I’m reviving an old feature I used to have on Hoyden, because it gave me an excuse to go looking at an astonishingly eclectic set of images – the WOW! group on Flickr, for which the only qualification to add one’s picture to the group is that somebody has left a comment with the word “Wow” in it. I clicked on an old link in the Similar posts list on a recent post and it took me to one of those old posts, and I thought “hey, I miss this idea”, because I usually ended up finding out something interesting as I looked into the backstory behind various intriguing photos.
Today’s photo is of a WW2 sea fort off the coast at Whitstable, Kent, England – part of the network of Thames Estuary forts. Can you imagine being on the night shift there in winter? With no micro-fleece?
The framing is part of what caught my eye – the photographer (Max Nathan) describes his technique in comments to the photo:
in a fit of technostalgia I bought an old camera off ebay. Now I use ‘film’, then ‘process’ the pictures at a ‘shop’ … then I scan the pictures for that full twentieth century effect.
Retro to the max.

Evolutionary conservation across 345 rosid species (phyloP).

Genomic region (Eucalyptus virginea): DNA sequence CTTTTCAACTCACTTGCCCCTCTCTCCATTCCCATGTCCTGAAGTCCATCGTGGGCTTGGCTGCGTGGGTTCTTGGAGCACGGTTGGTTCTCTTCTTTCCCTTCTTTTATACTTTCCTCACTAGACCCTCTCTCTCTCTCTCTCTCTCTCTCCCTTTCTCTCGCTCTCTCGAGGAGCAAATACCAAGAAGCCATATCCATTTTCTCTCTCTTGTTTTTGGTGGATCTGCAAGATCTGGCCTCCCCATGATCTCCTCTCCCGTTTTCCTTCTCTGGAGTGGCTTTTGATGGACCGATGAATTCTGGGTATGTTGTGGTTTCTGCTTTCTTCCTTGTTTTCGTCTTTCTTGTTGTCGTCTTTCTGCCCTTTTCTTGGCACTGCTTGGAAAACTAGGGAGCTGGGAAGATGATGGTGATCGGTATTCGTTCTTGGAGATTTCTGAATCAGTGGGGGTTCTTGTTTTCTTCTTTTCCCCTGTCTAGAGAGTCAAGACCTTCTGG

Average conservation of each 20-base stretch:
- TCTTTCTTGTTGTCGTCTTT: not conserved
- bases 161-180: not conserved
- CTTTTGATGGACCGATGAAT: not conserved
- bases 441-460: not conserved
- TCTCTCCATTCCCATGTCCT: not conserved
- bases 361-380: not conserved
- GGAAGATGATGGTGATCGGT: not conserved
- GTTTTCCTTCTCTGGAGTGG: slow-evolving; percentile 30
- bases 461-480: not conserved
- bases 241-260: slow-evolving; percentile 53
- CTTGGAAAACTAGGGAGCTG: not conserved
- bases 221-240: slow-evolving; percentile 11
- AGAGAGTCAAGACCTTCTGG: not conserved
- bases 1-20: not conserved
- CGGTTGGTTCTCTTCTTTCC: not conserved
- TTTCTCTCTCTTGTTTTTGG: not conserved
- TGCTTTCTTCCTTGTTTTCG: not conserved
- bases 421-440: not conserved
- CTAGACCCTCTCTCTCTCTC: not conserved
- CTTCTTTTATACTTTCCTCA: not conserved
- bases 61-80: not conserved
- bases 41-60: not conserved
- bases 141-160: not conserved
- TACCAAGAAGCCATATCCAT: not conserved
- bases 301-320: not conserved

Speaking of retro appeal, Nathan didn’t give this image either a title or a description, but he did give it a multitude of tags, which enabled me to find out that these forts are the object of a restoration activism campaign called Project RedSand (beware flashing HTML for the navigation tabs – whyohwhyohwhy?).
Their aim is preservation as an active operating venture that will be self-funding over the long term:
The layout of the towers allows us to exploit various activities including music recording studios, communications facilities, hydrogen from seawater experiments, a wartime and broadcasting museum and possibly digital broadcast. From time to time, the towers may be used for “assault training” by the Royal Engineers Theatre Troops. The general public will have the opportunity to visit the Fort in small groups. Special events will be arranged including weddings and corporate outings.
Forts like these were also part of the 1960s “offshore radio” movement that was a protest against the BBC’s refusal to approve broadcasting licences for commercial radio stations (a very successful technological bypass of an attempt by a government body to stop the “debasement” of popular culture – Stephen Conroy take note).
Fun fact: a fort rather like this at Shivering Sands was where Screaming Lord Sutch, who continues to stand unsuccessfully every election for the Monster Raving Loony Party, became a well known name beyond his initial election attempt, with the shortlived Radio Sutch.